Unlike Cowperthwaite, Berg did have immediate empathy with the whales: "I realized although it was my dream to swim with the whales, it wasn’t necessarily the whales’ dream to swim with me. So that’s what started things with me. And I have been outspoken about my experiences there and just trying to educate people more about really what goes on and what the animals’ lives are like."

Berg is one of the former trainers that appears in “Blackfish.” She said there wasn't a single incident that prompted her to leave Sea World but she did come to rethink her initial feelings about working with the whales in captivity.

"Honestly, knowing what I know about what those animals are missing because they are not living in the wild swimming 80 to 100 miles a day in the wild, and they have the most incredible social structures and interactions with each other. I would actually give up that experience in a heartbeat if I could trade that for the animals not being there in the first place," said Berg.

As Cowperthwaite interviewed trainers, scientists and even men hired to capture orcas in the wild, her empathy for the whales began to grow and her focus shifted from being just about a trainer’s death to also being about the whales and the veteran Tilikum in particular.

"I knew that as a filmmaker I had to go back 40 years and kind of understand him, what sort of drove him to this point, so that very quickly became my story structure," said Cowperthwaite.

Cowperthwiate gathers amazing footage ranging from home movies shot by visitors to the theme parks to Sea World’s own footage used as evidence in OSHA’s work safety violation case.

"Any source you could possibly imagine, I probably tapped it," said Cowperthwaite, "I went to people’s personal archives, visitors who might have been filming at Sea World. OSHA took on Sea World in court, so as a result of that -- and the freedom of information act -- some video that was actually used as evidence or exhibits, became available but it took about a year. It was like detective work, seeing a piece of footage and seeing someone in that footage that had a camera, and just trying to figure out who that person was even if they were filming on Super 8 in 1970."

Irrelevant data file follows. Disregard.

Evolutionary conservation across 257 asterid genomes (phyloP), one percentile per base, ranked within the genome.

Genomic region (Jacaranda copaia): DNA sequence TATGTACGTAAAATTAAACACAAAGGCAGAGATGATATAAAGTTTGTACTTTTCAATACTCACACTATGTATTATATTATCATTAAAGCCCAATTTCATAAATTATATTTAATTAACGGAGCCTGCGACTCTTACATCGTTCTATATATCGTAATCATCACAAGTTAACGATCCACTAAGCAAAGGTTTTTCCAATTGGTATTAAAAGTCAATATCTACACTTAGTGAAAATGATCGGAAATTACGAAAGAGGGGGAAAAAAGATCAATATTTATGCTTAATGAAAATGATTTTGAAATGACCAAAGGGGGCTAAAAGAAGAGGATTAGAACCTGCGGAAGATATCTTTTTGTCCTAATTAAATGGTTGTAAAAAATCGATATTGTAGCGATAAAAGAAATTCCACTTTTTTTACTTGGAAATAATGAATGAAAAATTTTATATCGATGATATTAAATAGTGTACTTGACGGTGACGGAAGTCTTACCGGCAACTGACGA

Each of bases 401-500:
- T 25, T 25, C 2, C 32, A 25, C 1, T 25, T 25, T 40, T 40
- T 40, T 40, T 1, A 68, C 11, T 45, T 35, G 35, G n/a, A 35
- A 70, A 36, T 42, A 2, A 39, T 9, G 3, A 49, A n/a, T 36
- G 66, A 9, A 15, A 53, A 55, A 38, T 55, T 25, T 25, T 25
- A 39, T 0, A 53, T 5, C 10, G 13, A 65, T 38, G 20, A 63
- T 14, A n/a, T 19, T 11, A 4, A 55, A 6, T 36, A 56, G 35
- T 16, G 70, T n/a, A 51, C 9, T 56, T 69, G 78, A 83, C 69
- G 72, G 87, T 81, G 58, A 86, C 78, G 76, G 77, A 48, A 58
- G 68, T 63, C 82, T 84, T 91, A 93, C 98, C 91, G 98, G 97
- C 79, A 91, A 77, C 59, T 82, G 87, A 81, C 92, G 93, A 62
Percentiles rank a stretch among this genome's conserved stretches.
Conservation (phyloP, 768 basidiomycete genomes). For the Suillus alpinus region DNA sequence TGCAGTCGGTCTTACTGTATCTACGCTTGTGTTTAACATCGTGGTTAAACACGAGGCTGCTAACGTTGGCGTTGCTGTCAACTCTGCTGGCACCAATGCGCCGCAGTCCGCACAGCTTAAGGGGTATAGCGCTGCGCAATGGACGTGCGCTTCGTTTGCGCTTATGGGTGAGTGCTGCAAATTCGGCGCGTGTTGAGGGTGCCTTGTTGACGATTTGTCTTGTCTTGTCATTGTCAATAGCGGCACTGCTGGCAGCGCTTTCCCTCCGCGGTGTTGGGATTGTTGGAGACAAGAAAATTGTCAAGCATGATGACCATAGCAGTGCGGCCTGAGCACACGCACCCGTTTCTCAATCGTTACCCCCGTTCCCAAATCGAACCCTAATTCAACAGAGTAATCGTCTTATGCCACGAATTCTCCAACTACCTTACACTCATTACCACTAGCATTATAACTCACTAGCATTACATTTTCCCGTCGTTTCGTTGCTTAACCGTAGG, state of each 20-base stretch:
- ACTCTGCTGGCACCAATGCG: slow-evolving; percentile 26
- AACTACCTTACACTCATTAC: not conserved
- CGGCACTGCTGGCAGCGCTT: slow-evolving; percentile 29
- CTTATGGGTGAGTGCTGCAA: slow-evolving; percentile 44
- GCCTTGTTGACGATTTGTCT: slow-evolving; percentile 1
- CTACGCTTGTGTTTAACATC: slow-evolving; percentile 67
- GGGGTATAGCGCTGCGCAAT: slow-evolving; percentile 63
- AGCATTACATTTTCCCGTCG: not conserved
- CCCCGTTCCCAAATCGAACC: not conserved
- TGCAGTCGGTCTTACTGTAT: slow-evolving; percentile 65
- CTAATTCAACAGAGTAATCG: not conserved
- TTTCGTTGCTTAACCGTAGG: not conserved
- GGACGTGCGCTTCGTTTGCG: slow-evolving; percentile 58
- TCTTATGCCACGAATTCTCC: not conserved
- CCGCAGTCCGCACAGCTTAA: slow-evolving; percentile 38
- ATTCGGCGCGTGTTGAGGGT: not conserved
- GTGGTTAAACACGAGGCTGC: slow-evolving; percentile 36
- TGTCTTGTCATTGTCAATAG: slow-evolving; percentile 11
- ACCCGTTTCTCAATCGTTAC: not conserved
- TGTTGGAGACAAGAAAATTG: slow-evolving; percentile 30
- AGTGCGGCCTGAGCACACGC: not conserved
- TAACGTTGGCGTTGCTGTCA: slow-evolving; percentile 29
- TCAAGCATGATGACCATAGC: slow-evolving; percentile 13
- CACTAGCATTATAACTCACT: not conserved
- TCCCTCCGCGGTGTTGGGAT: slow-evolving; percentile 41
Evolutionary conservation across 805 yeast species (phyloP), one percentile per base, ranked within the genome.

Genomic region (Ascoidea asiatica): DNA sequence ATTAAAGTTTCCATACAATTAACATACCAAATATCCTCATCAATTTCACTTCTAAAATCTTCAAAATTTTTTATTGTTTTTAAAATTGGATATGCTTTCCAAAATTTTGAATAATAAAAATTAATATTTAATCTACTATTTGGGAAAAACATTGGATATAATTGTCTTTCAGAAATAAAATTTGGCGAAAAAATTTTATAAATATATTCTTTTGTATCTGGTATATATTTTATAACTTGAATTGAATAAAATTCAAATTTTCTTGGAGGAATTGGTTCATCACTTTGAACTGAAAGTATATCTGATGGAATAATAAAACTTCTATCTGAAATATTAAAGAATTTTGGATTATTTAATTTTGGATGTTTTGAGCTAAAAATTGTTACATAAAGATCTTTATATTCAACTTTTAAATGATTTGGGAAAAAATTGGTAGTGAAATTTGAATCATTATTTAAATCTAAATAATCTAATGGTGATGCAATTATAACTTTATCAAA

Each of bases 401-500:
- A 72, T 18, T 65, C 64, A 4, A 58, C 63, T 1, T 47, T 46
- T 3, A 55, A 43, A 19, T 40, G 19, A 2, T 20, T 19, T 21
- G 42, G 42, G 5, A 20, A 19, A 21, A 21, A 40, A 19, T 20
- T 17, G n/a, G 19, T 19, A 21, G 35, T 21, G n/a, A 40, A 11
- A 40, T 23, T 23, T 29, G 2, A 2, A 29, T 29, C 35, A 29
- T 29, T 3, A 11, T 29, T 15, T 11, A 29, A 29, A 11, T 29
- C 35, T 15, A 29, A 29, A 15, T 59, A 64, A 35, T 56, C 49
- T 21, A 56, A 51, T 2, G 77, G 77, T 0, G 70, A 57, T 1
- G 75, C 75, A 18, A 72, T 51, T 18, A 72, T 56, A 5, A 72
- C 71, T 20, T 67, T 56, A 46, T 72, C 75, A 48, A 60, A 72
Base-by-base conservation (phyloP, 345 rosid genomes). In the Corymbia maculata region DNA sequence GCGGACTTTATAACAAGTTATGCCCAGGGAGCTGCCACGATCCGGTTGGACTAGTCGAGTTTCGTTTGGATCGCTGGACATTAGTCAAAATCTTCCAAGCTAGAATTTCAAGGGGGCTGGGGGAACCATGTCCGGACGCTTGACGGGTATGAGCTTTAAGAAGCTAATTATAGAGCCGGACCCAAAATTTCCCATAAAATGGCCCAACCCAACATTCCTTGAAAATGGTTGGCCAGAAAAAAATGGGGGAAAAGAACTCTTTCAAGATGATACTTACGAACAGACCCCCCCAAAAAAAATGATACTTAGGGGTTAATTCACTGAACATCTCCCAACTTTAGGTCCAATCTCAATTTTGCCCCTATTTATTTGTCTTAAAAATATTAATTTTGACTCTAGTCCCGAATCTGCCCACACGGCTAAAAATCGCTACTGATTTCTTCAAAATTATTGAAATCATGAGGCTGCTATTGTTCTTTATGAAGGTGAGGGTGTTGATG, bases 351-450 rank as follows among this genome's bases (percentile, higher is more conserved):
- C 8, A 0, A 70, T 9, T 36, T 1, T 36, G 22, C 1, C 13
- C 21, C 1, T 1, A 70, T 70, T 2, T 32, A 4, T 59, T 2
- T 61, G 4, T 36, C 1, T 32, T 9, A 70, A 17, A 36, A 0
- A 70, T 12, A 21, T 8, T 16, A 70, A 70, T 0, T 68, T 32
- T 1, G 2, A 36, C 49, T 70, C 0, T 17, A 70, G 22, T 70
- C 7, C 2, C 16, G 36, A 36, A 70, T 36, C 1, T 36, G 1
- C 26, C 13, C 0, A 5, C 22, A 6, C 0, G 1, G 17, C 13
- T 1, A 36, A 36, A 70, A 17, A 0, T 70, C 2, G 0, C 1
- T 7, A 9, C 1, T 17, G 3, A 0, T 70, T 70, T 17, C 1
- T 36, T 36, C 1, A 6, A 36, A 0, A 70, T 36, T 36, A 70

Sea World has levied some criticism against the film but Cowperthwaite stated, "I never got pressure during the filmmaking process necessarily to not use certain footage."

Some of the footage, especially those from Sea World of trainers attacked by the whales, is riveting yet disturbing. Here a former trainer describes video of an attack:

"[The trainer] made the mistake of interacting without a spotter... you hear her just scream out, 'Somebody help me.' And the way she screamed it, it was a blood-curdling, she knew she was going to die."

The one complaint I have about “Blackfish” is the sometimes exploitative way it uses the footage of trainer deaths and injuries. By opening with Brancheau’s death and repeatedly teasing us with footage of the incident, we start to feel a voyeuristic obsession with seeing more and then feeling uncomfortable with how gratuitous that is -- like watching "Faces of Death."